Thai Chicken Lettuce Cups with Rainbow Slaw


The current heatwave in NYC has me thinking about summer cooking.  Salads, slaws and sandwiches replace the slow braises, soups and stews of winter. They’ll be back soon enough. For now, it’s all about minimalism. These lettuce wraps go above and beyond the sum of their parts. Ground chicken or turkey is perked up with Thai-inspired flavors (don’t know what the heck to do with fish sauce? Now’s your chance). The colorful, tangy slaw does double-duty as a topping, or alongside summertime barbecue. This actually travels surprisingly well for office lunches and picnics. Simply pack all the components separately. It’s just as good warm as it is cold from the fridge.

And in this weather, there’s not chance I’m slaving over the stove.

Thai Chicken Lettuce Cups with Rainbow Slaw
Serves 4

For the Chicken Lettuce Cups:

  • 4 limes, juiced
  • 1 lemon, juiced
  • 1 tablespoons fish sauce
  • 1 tablespoon honey
  • 2 tablespoons grapeseed or coconut oil
  • ½ large red onion, diced
  • 2 teaspoons peeled and minced fresh ginger
  • 1 stalk spring garlic, white and light green parts, minced OR 1 large clove garlic
  • 1 pound ground chicken or turkey
  • Kosher salt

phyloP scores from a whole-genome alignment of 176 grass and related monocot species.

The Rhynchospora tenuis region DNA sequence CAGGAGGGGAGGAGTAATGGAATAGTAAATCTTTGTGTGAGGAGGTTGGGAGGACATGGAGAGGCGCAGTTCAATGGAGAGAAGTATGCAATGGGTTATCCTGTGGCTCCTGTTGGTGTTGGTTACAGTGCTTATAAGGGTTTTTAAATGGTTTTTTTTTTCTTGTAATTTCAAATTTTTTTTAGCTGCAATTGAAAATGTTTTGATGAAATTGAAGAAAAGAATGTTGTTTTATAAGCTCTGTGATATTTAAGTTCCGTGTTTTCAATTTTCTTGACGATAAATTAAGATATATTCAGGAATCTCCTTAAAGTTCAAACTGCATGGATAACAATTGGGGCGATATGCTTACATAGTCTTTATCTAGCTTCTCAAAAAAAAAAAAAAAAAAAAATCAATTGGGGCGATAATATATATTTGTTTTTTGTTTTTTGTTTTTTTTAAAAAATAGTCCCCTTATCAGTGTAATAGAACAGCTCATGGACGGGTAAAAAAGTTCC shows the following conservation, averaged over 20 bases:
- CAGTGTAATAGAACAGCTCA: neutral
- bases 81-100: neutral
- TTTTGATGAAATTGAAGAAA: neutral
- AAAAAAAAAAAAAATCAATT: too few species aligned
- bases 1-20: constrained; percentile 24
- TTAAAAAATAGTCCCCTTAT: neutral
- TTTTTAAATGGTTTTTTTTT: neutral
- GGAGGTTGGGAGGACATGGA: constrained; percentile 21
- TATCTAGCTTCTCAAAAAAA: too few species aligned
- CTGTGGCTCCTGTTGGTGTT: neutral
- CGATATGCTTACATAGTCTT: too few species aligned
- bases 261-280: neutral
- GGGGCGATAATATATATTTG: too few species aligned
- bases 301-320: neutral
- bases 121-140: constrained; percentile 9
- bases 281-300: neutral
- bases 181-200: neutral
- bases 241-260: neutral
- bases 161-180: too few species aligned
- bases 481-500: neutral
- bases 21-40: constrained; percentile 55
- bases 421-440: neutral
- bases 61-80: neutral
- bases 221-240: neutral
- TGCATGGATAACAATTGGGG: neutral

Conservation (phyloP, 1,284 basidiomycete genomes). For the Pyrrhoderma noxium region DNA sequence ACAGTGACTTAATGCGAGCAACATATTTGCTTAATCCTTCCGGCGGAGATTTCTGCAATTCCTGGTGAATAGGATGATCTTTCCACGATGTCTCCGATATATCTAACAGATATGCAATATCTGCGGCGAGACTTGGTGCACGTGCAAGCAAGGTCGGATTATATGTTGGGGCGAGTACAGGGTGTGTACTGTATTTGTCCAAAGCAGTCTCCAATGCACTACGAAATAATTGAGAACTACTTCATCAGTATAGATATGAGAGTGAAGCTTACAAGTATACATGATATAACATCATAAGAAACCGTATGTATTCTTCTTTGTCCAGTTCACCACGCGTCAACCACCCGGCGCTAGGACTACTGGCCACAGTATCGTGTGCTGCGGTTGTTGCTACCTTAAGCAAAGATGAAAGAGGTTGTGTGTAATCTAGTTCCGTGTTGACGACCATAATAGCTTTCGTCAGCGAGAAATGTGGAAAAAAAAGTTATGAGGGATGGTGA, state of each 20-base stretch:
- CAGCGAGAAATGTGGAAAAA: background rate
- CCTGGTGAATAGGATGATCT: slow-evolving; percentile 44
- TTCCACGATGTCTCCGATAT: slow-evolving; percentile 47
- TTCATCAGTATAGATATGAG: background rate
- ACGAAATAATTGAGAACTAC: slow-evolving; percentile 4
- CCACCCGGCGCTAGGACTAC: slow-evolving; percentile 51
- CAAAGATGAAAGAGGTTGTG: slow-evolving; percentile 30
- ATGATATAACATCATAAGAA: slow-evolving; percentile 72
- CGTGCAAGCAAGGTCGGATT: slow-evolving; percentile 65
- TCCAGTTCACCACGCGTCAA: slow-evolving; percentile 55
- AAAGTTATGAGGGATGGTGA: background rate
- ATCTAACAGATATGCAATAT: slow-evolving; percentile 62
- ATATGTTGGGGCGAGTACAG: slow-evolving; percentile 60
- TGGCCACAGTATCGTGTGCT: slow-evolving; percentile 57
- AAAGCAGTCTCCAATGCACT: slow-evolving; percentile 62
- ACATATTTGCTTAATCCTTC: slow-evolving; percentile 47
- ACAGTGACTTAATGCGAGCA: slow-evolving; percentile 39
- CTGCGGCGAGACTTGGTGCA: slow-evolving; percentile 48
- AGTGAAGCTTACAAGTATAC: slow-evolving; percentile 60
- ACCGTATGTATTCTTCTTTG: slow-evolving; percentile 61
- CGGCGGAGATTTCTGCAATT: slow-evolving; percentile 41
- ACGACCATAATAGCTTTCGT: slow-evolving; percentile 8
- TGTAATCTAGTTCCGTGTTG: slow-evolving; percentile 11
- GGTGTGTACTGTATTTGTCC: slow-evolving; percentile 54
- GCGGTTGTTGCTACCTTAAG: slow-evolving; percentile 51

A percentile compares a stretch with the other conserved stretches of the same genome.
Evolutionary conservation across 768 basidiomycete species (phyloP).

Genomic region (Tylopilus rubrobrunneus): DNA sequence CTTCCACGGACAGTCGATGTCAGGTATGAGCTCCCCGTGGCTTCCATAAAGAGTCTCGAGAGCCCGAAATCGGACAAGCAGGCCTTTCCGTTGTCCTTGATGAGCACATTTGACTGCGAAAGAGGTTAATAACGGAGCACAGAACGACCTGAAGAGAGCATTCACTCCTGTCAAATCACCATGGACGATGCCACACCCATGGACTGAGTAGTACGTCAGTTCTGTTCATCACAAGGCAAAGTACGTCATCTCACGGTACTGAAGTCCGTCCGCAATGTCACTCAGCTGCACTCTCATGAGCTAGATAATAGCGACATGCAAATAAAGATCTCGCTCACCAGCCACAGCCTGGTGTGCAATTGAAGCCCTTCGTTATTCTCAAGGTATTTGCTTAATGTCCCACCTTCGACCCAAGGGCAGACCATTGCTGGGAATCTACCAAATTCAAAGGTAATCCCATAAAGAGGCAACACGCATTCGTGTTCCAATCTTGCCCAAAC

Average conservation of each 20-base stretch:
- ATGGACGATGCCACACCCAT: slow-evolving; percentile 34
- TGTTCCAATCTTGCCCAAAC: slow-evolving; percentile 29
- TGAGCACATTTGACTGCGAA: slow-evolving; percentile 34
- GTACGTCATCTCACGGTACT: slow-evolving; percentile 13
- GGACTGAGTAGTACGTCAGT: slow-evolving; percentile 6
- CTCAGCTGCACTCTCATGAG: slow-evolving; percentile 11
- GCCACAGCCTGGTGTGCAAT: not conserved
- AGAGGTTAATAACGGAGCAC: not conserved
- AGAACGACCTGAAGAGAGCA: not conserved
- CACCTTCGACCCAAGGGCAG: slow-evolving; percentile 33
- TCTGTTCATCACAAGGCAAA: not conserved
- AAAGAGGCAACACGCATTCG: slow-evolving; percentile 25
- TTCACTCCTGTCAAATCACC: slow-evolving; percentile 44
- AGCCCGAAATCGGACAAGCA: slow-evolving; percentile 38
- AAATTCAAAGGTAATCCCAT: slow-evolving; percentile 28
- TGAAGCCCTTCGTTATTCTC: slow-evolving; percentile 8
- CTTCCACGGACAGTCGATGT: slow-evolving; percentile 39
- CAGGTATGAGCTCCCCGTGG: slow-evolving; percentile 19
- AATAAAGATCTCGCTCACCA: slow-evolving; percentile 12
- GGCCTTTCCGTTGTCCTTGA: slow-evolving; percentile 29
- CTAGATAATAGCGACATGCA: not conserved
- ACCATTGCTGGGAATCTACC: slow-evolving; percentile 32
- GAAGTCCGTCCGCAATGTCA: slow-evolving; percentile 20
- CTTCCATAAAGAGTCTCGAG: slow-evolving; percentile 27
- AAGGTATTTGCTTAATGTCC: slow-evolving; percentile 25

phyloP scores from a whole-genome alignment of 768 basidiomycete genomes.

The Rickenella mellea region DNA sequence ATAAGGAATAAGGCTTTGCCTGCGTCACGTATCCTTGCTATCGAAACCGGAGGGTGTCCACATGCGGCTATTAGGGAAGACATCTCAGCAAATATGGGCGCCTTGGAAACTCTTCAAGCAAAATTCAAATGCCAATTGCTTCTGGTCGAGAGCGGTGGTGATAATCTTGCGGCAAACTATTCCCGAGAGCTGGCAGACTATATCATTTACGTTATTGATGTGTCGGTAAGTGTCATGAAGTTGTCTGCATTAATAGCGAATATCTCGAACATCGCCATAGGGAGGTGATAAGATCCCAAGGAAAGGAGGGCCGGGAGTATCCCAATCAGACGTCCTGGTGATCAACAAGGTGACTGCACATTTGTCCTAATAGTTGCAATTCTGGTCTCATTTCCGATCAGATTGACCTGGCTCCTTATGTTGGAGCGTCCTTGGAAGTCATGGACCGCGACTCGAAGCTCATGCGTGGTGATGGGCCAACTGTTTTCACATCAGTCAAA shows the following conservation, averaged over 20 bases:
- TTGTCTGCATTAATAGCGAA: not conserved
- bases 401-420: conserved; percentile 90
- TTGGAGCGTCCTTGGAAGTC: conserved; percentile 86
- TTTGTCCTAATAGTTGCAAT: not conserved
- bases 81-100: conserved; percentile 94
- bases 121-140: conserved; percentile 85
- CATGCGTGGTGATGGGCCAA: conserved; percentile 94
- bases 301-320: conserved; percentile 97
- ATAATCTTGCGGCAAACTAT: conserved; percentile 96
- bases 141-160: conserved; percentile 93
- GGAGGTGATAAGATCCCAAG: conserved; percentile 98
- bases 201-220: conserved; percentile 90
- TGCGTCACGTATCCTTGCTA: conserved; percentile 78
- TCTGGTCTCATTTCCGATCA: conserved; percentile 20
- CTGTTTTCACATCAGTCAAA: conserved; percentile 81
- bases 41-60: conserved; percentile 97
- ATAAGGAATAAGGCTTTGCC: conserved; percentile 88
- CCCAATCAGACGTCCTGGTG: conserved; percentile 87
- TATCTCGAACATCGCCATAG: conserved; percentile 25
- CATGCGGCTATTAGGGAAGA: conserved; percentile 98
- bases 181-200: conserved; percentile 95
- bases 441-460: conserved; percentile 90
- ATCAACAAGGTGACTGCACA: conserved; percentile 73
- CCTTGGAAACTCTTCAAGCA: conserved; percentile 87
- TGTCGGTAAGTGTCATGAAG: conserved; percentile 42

• Freshly ground black pepper
  • 1 head butter lettuce, leaves separated
  • Chopped fresh mint, for garnish

For the Rainbow Slaw:

  • 3 cups thinly sliced purple cabbage
  • 1/2 cup thinly sliced seeded cucumber
  • 1/2 cup thinly sliced yellow bell pepper
  • 1/2 green apple, cut into matchsticks
  • 1/2 cup thinly sliced carrot
  • 3 scallions, thinly sliced, plus more for garnish


  1. In a small bowl, whisk together the lime juice, lemon juice, fish sauce and honey. Set aside.
  2. In a large skillet, heat the oil over medium heat. Add the onion and a pinch of salt. Cook about 5 minutes, or until onion begins to soften. Add the ginger and garlic and cook another minute, stirring. Add the ground chicken. Cook, stirring frequently, until the meat is cooked through, about 5 minutes. Add about half the dressing to the pan and stir until the liquid is mostly absorbed, about 2 minutes. Season with kosher salt and fresh black pepper.
  3. For the Slaw: In a large bowl, combine the veggies and apple. Drizzle with the remaining dressing and toss to coat.
  4. Spoon the chicken mixture into the lettuce leaves and top with spoonful of slaw. Garnish with mint and sliced scallion. Serve with extra slaw.


Roasted Brussels Sprouts with Sriracha and Honey


Isn’t it funny how until just a few years ago everyone hated brussels sprouts? They were passed over like iceberg lettuce, simply not worth the worry. Like hairstyles and skirt hems, everything goes in and out of fashion. Food included. What, you’ve never heard of this phenomenon? Martha thinks it’s worth mentioning.